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Six talking points for AFL Round 22: Time to put a line through Richmond?

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Roar Guru
15th August, 2021
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Rinse and repeat: a wildly confusing season continues with a crazy penultimate round. One more to go – here’s a half dozen talking points.

The Tigers era is done, finished, complete
You would have never thought it would end like this.

Not at the hands of the GWS Giants, the team the Tigers had so comprehensively pulverised in the 2019 grand final. Not with Geelong, who they beat in last year’s abnormal decider, potentially the most consistent premiership contender.

And certainly not at the end of an on-again, off-again season in which the Tigers never really looked out of contention – always finding themselves back as a chance whenever written off.

But as Friday night’s clash against the Giants came to an end, so too did Richmond’s chance at a third consecutive premiership (and fourth in five years).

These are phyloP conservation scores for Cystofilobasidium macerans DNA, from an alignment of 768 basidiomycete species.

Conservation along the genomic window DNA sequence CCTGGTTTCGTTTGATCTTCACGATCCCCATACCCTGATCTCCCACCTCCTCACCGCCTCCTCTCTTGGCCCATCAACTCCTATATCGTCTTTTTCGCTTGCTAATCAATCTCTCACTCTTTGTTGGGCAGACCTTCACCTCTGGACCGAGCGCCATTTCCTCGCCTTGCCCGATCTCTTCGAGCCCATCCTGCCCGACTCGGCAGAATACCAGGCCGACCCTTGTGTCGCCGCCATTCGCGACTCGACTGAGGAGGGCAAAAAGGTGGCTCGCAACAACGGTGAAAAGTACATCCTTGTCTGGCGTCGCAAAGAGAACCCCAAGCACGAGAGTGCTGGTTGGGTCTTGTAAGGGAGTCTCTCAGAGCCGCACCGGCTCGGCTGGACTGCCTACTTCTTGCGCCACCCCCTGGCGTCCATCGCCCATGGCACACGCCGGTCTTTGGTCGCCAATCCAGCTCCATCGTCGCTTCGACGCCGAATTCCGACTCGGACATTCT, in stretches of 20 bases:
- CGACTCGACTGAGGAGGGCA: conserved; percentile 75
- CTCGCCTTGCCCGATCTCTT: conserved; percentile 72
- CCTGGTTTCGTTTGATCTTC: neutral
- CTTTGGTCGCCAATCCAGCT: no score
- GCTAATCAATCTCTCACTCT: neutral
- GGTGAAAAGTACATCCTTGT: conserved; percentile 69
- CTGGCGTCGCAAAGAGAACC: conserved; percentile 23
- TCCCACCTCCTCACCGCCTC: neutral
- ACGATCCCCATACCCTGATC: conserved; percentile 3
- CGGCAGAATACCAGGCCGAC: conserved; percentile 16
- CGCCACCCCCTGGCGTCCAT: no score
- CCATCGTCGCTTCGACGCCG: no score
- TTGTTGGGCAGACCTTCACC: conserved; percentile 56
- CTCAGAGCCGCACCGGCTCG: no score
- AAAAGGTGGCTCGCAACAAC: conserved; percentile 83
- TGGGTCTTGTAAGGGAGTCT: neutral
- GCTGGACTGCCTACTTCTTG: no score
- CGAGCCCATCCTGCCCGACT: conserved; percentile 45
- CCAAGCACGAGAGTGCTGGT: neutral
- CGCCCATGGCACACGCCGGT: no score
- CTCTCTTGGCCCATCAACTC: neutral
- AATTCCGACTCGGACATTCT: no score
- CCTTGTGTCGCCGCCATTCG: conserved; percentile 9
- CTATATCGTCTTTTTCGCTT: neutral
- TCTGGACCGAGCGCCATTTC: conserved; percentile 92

It is now just about mathematically impossible they can make finals (though it must be noted that the Eagles’ Derby loss yesterday helps that perilous endeavour), and the Tigers will find themselves in the wilderness for the first time since 2016.

It isn’t like this was entirely unexpected, as their worrying form throughout the season had most convinced that even if they were to make finals, they would likely have been negligible as a premiership contender at best.

Dustin Martin

Are Dusty and the Tigers done? (Photo by Quinn Rooney/Getty Images)

But to critique Richmond’s fall from grace is to also complement the Giants’ resurgence, for it was a win emblematic of the club’s push to surpass the expectations of them failing when it matters.

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The Giants – without their barometer in Toby Greene – were clinical, evidently taking pleasure in consigning the team who embarrassed them so powerfully in 2019 to the 2021 dustbin.

For what it’s worth, Richmond are unlikely to need to worry about a ‘burning it down and starting again’ mentality. That’s a philosophy that might yet be utilised by one of their fiercest rivals…

By his own admission, the Blues’ performance won’t help David Teague as a coaching change beckons